Thanks to an unusually warm winter, allergy season has come early this year. As pollen fills the air weeks ahead of schedule, people afflicted by seasonal allergies are beginning to groan.
Like many millions of Americans, the elderly are not exempt from the stuffy noses and watery eyes that accompany allergies. But, unlike most of those millions, seniors often have complicating factors such as chronic diseases that can make it difficult to deal with their allergies.
Christopher Randolph, M.D., member of the American Academy of Allergy, Asthma, and Immunology's Asthma & Allergic Diseases in the Elderly Committee, discusses ways caregivers can make allergy season bearable for their elderly loved ones:
- Look for the signs: Allergies don't discriminate between the young and the old. Randolph says that people falsely assume that the elderly do not get seasonal allergies, when, in fact, they are just as likely as anyone else to be affected when spring blooms begin to appear. Caregivers should be on the lookout for the traditional signs of allergies: sneezing, a runny nose, and itchy eyes.
- Make sure their doctor knows: Randolph points out that it can be difficult for a doctor to diagnose allergies in an older person, particularly when they're focused on a senior's larger health issues. Elderly people often have multiple chronic health problems, and it can be hard for a doctor to separate a potential allergy from an ongoing disease. A caregiver who suspects that their elderly loved one may have allergies should bring their concerns to their loved one's doctor.
- Be aggressive: "Allergies have a larger impact on the lives and health of the elderly," Randolph says. It makes sense; allergy symptoms, such as a congested nose and an irritated throat, can be extremely dangerous to a senior who has pre-existing cardiovascular problems. This is why Randolph feels that allergies in the elderly should be treated as rapidly and aggressively as possible.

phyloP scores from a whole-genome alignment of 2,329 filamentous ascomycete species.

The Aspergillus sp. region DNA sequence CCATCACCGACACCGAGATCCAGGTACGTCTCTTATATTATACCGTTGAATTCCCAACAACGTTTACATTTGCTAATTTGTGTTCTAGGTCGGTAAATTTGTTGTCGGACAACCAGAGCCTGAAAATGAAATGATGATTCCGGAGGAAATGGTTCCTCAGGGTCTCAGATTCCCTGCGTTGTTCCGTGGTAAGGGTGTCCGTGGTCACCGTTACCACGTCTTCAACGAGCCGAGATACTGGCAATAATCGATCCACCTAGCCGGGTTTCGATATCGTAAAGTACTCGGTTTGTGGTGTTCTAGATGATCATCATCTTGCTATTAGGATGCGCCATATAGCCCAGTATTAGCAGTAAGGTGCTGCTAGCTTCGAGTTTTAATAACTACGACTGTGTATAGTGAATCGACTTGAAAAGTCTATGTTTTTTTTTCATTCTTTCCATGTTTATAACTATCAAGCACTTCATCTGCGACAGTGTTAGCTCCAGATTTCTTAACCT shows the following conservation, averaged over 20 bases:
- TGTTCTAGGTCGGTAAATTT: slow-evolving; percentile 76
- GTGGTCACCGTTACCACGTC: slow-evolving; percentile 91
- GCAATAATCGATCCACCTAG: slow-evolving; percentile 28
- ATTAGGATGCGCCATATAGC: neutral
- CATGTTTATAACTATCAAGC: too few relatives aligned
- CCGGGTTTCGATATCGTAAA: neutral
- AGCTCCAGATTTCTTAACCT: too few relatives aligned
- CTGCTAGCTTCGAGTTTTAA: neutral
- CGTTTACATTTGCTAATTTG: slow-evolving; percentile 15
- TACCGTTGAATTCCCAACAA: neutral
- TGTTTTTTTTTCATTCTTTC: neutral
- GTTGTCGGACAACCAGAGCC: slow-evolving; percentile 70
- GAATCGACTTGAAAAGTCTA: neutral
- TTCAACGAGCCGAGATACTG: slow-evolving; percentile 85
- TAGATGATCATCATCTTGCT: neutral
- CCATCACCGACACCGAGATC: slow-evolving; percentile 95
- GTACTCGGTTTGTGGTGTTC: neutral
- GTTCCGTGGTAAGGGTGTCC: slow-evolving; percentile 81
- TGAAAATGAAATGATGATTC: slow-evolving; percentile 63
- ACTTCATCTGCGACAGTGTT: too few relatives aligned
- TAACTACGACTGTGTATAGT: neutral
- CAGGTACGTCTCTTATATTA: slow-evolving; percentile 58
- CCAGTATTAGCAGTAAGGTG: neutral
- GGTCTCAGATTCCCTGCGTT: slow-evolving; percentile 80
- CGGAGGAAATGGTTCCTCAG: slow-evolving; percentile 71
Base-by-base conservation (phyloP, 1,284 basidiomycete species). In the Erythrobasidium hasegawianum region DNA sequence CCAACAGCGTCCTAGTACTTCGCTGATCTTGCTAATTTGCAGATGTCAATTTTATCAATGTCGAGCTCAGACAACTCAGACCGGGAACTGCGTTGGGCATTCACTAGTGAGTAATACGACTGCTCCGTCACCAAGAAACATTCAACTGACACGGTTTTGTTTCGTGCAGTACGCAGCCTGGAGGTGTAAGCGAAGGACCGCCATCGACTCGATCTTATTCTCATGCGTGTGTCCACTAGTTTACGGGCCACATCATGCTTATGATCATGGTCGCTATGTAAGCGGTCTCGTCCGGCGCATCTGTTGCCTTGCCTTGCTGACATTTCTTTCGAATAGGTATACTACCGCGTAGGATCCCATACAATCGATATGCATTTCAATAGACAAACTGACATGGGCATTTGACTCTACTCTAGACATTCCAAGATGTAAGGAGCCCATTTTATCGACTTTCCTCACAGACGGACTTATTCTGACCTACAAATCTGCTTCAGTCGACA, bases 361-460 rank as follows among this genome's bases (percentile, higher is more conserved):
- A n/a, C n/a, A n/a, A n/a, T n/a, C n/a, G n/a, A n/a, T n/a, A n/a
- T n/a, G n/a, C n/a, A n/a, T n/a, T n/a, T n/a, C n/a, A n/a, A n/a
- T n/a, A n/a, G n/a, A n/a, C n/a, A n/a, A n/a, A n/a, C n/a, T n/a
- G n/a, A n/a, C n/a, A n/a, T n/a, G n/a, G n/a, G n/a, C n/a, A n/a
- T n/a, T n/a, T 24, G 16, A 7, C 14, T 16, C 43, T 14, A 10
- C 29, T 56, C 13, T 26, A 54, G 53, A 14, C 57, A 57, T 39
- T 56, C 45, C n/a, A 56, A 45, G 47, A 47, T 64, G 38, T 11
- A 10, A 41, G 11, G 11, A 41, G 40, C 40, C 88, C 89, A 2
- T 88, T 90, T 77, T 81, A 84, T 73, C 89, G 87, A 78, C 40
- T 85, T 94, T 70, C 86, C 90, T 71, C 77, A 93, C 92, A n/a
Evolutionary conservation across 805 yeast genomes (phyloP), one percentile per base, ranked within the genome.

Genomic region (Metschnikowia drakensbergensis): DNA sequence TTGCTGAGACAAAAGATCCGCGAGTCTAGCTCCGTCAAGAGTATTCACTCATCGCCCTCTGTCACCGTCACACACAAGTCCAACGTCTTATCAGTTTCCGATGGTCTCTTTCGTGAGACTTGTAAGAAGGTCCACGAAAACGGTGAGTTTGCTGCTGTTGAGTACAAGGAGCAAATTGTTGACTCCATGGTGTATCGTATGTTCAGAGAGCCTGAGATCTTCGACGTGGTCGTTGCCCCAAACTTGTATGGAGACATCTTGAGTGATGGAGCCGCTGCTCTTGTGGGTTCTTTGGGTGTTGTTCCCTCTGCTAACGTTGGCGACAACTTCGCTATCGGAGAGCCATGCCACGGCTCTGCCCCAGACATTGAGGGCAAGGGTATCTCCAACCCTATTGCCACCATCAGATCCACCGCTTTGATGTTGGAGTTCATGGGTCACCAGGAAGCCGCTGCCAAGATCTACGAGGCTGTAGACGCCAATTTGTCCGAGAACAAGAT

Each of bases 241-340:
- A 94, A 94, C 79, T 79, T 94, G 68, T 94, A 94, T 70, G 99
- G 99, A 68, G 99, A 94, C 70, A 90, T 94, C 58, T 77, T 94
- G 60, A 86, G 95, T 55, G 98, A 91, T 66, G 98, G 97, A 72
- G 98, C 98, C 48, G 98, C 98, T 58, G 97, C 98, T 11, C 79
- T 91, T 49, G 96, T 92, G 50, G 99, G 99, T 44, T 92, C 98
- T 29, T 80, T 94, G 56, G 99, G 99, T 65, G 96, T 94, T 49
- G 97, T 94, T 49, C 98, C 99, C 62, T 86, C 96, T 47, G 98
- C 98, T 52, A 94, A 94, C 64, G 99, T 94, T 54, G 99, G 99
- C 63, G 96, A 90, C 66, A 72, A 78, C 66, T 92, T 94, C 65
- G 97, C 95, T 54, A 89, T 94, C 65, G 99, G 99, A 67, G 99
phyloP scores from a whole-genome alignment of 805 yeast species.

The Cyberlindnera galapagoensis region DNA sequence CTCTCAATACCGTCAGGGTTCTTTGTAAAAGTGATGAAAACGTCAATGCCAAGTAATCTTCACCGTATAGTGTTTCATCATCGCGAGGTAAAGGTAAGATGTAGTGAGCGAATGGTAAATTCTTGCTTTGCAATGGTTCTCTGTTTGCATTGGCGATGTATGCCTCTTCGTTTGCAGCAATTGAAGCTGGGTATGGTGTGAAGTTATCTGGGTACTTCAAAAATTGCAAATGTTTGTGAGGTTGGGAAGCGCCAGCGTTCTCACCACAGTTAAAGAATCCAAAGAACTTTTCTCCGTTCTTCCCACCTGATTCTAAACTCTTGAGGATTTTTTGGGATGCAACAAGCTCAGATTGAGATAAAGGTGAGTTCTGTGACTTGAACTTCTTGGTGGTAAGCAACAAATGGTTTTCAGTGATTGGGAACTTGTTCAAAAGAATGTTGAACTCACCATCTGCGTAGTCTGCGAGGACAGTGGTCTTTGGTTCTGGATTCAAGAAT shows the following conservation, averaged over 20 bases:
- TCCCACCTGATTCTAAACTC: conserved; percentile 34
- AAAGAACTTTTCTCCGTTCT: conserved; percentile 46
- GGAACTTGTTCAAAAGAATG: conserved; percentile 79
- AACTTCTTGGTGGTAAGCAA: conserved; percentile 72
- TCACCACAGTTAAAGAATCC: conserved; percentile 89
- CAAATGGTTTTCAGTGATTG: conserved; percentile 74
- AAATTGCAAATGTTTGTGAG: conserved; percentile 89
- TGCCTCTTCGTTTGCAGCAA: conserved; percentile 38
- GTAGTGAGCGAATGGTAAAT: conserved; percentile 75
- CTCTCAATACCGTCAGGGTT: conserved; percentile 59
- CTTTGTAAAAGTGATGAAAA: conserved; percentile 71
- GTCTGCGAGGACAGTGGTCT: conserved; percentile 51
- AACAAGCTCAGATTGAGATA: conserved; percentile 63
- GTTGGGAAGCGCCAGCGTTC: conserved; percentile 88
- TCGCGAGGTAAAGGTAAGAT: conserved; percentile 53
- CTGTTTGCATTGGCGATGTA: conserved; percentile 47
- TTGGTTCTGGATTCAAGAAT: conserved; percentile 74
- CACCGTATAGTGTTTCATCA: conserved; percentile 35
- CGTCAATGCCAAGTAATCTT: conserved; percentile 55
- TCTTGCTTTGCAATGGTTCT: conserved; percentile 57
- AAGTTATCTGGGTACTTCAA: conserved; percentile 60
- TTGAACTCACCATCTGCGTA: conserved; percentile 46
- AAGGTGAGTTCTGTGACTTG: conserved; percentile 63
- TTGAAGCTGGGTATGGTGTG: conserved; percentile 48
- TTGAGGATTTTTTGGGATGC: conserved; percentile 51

- Avoid traditional antihistamines: Antihistamines, the class of drug most commonly prescribed to treat allergies, can be dangerous to seniors. Potential side effects from these medications include: confusion, drowsiness, urinary retention, dry mouth and eyes, and dizziness. Randolph says that antihistamines can potentially cause changes in mood or behavior in the elderly and may lead to dangerous interactions with commonly prescribed medications. For the senior suffering from seasonal allergies, a doctor will likely prescribe a nasal steroid or some form of topical medication.
- Be on the lookout for upcoming treatment options: Randolph says that there is a new type of treatment for allergies being developed specifically for the elderly. By combining an antihistamine with a steroid inhaler, this new treatment will be able to deliver the antihistamine directly into the nose, avoiding the unpleasant side effects traditionally associated with the drug. While it probably won't be ready in time to help seniors this season, Randolph expects the treatment will be available to the public within the next three to six months.